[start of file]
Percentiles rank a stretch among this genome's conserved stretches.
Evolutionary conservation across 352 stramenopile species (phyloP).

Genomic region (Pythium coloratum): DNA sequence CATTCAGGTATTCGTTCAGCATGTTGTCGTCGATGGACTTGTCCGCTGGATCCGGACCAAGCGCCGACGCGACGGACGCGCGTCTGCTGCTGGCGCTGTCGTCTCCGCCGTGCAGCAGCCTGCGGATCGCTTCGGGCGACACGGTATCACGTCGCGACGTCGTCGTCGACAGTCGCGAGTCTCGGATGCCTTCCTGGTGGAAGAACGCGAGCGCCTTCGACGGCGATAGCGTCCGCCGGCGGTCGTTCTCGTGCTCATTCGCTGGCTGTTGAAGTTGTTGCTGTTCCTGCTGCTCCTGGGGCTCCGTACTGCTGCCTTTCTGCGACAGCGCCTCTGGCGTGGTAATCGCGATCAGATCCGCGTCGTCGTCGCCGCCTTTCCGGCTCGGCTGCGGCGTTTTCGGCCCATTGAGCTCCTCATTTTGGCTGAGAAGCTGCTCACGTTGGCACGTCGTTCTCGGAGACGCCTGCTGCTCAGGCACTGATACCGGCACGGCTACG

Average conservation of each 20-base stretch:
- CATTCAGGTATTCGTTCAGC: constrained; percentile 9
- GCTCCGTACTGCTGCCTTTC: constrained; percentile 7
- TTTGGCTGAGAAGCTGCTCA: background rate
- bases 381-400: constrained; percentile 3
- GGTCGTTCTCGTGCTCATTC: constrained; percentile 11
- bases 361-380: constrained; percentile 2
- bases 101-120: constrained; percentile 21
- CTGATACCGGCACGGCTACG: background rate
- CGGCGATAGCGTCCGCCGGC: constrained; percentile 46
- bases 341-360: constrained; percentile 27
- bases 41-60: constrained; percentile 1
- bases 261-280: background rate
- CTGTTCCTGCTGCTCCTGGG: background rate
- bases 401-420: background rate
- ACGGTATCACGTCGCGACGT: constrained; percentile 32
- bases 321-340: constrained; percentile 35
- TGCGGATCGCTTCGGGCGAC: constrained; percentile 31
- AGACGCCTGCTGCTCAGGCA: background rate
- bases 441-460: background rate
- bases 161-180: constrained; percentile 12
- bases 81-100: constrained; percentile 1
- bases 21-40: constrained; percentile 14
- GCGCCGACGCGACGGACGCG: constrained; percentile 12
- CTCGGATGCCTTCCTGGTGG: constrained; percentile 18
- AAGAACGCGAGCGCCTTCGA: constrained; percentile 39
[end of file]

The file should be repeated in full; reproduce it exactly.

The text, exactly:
Percentiles rank a stretch among this genome's conserved stretches.
Evolutionary conservation across 352 stramenopile species (phyloP).

Genomic region (Pythium coloratum): DNA sequence CATTCAGGTATTCGTTCAGCATGTTGTCGTCGATGGACTTGTCCGCTGGATCCGGACCAAGCGCCGACGCGACGGACGCGCGTCTGCTGCTGGCGCTGTCGTCTCCGCCGTGCAGCAGCCTGCGGATCGCTTCGGGCGACACGGTATCACGTCGCGACGTCGTCGTCGACAGTCGCGAGTCTCGGATGCCTTCCTGGTGGAAGAACGCGAGCGCCTTCGACGGCGATAGCGTCCGCCGGCGGTCGTTCTCGTGCTCATTCGCTGGCTGTTGAAGTTGTTGCTGTTCCTGCTGCTCCTGGGGCTCCGTACTGCTGCCTTTCTGCGACAGCGCCTCTGGCGTGGTAATCGCGATCAGATCCGCGTCGTCGTCGCCGCCTTTCCGGCTCGGCTGCGGCGTTTTCGGCCCATTGAGCTCCTCATTTTGGCTGAGAAGCTGCTCACGTTGGCACGTCGTTCTCGGAGACGCCTGCTGCTCAGGCACTGATACCGGCACGGCTACG

Average conservation of each 20-base stretch:
- CATTCAGGTATTCGTTCAGC: constrained; percentile 9
- GCTCCGTACTGCTGCCTTTC: constrained; percentile 7
- TTTGGCTGAGAAGCTGCTCA: background rate
- bases 381-400: constrained; percentile 3
- GGTCGTTCTCGTGCTCATTC: constrained; percentile 11
- bases 361-380: constrained; percentile 2
- bases 101-120: constrained; percentile 21
- CTGATACCGGCACGGCTACG: background rate
- CGGCGATAGCGTCCGCCGGC: constrained; percentile 46
- bases 341-360: constrained; percentile 27
- bases 41-60: constrained; percentile 1
- bases 261-280: background rate
- CTGTTCCTGCTGCTCCTGGG: background rate
- bases 401-420: background rate
- ACGGTATCACGTCGCGACGT: constrained; percentile 32
- bases 321-340: constrained; percentile 35
- TGCGGATCGCTTCGGGCGAC: constrained; percentile 31
- AGACGCCTGCTGCTCAGGCA: background rate
- bases 441-460: background rate
- bases 161-180: constrained; percentile 12
- bases 81-100: constrained; percentile 1
- bases 21-40: constrained; percentile 14
- GCGCCGACGCGACGGACGCG: constrained; percentile 12
- CTCGGATGCCTTCCTGGTGG: constrained; percentile 18
- AAGAACGCGAGCGCCTTCGA: constrained; percentile 39